“The stigma that is being placed upon the law enforcement ... by the media [is behind the increase in the targeting of officers]. Very rarely in the news media do you see a positive light cast upon a law enforcement officer. ‘Oh, he did this.’ ‘He rescued these people.’ ‘He stopped this robbery.’ ‘He stopped this burglary,’” Millsap said. “… You look around this nation, all you will ever see is, every time a law enforcement officer [makes a mistake] they want to hammer it.”

The general discontent with government also bleeds over to the men and women behind The Thin Blue Line.

“My personal belief is that the incessant main stream media has been a major factor in that rhetoric. I will admit that there are times when law enforcement officers act stupidly and cause situations to go far beyond what should have happened,” Culpepper said. “We work very hard to emphasize the fact that we are an occupation based on trust and the rule of law. We are to be representatives of that law and not operate outside of the law. There is also a thread of general distrust in government today and that spills over into law enforcement.”

Groeninger cautioned that it was too soon to say if officer deaths are trending up.

“The data doesn't say that yet,” he said. He also said there is no clearly identifiable pattern in the killings and no conclusions to draw for now, other than “there are people out there who intend to harm police officers for whatever reason.”

During the last 12 months, six officers appear to have been targeted specifically because they worked in law enforcement, according to the memorial fund. That includes the Texas deputy, as well as two New York City officers who were shot and killed in December as they sat in their patrol car.

Elsewhere, an officer for the Housing Authority of New Orleans was fatally shot in his patrol car on May 24. In California, a San Jose Police Department officer was killed March 24 responding to a call that a man was threatening to kill himself. A Pennsylvania State Police officer was shot and killed on Sept. 14, 2014, outside a police barracks by someone wielding a rifle.

In 30 years as an officer, Millsap cannot recall such an anti-law enforcement climate.

“Now we went through several periods of they protested, they bashed us, they talked bad about us,” he said. “... I’ve never seen it to the point of officer’s getting shot, randomly getting shot. I’m not talking about in-the-performance-of-his-duties getting shot at or shot serving a warrant or something like that. That’s different. But, when you’ve got officers pumping gas in their patrol car and get executed; you’ve got another officer whose home off-duty and they break in his house and kill him; you’ve got officers sitting in their patrol car up in New York and they walk up behind them and kill both of them, sitting in their car not doing anything - I’ve never seen it to this point, no.”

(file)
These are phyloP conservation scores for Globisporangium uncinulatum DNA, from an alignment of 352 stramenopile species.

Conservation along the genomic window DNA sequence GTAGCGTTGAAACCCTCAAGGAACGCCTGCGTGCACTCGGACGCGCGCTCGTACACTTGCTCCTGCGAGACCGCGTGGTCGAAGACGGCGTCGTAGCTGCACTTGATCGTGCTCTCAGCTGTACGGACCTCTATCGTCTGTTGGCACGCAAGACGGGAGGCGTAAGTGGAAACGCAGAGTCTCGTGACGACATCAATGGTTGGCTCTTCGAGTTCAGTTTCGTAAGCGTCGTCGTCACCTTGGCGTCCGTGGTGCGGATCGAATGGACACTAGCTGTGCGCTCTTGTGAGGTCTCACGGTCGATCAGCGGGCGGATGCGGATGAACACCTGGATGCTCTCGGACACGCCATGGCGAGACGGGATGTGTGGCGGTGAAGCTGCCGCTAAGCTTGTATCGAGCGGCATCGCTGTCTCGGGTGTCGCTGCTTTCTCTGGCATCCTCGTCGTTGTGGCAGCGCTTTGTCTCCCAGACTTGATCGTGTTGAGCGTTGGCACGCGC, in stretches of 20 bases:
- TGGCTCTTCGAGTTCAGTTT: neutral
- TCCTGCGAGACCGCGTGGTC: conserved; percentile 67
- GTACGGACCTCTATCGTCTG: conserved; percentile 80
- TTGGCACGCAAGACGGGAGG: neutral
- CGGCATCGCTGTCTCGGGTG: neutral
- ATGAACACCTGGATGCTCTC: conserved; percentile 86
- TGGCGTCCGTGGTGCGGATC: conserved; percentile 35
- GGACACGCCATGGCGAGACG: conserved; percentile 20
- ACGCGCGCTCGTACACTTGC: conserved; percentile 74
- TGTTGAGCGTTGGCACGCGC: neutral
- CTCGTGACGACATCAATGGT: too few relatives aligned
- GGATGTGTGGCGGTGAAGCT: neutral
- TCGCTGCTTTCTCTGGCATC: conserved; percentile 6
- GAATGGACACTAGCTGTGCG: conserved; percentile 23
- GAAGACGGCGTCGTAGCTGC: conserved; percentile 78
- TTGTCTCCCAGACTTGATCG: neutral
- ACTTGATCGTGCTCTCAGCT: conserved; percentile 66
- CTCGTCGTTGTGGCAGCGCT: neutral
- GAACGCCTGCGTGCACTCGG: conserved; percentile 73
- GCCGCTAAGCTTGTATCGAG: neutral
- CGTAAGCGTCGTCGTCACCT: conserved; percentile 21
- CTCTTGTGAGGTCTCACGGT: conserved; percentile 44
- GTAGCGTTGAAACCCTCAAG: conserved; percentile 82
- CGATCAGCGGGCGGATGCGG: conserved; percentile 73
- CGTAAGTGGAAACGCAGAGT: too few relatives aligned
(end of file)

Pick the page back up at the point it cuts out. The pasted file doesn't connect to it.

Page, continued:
While the tenor of public distrust is concerning, Culpepper believes his agency has an open relationship with the community.

“That said, anytime an officer falls in the line of duty is a tragedy for the family and the profession as a whole,” he said. “There seems to be an inequitable appreciation across the nation for those that place their lives on the line on a daily basis. Quite possibly many do not correlate the fact with that level of danger and their own community. Law enforcement is a dangerous profession regardless of the environment in which you work.”

Although support is evident in Bartow, concerns linger.

“We seem to have a lot of support from all aspects and all cultures here in the county. I hope it doesn’t get to that,” Millsap said. “… I don’t want it to be a knee-jerk reaction because we have always been vigilant about watching your back, watching your surroundings, don’t get tunnel vision. … We all have concerns. Every law enforcement officer in the United States of America and throughout the world now has the same concerns.

“The thing that bothers me most is the stigma that has been put on any law enforcement officer, whether he be white, whether he be black, whether he be Hispanic, whether he be Muslim.”

Initially started with 200 crosses, The Church at Liberty Square is formulating plans to increase the distribution of the symbols and highlight the need to pray for the public safety community.

“… Across our nation, we are witnessing an ever-increasing wave of violence that seems to span all walks of life. We feel the cross is the only appropriate response to this crisis, as the cross itself symbolizes not only sacrifice but also reconciliation. Violence is not conquered by force; violence will only be defeated through love,” King said. “We, as a church, are very grateful for the men and women who serve our local community in law enforcement, and we hope that this small token will be a reminder of the many prayerful citizens that are grateful for their service and sacrifice.”

The Associated Press contributed to this report.


Last modified onSaturday, 05 September 2015 23:56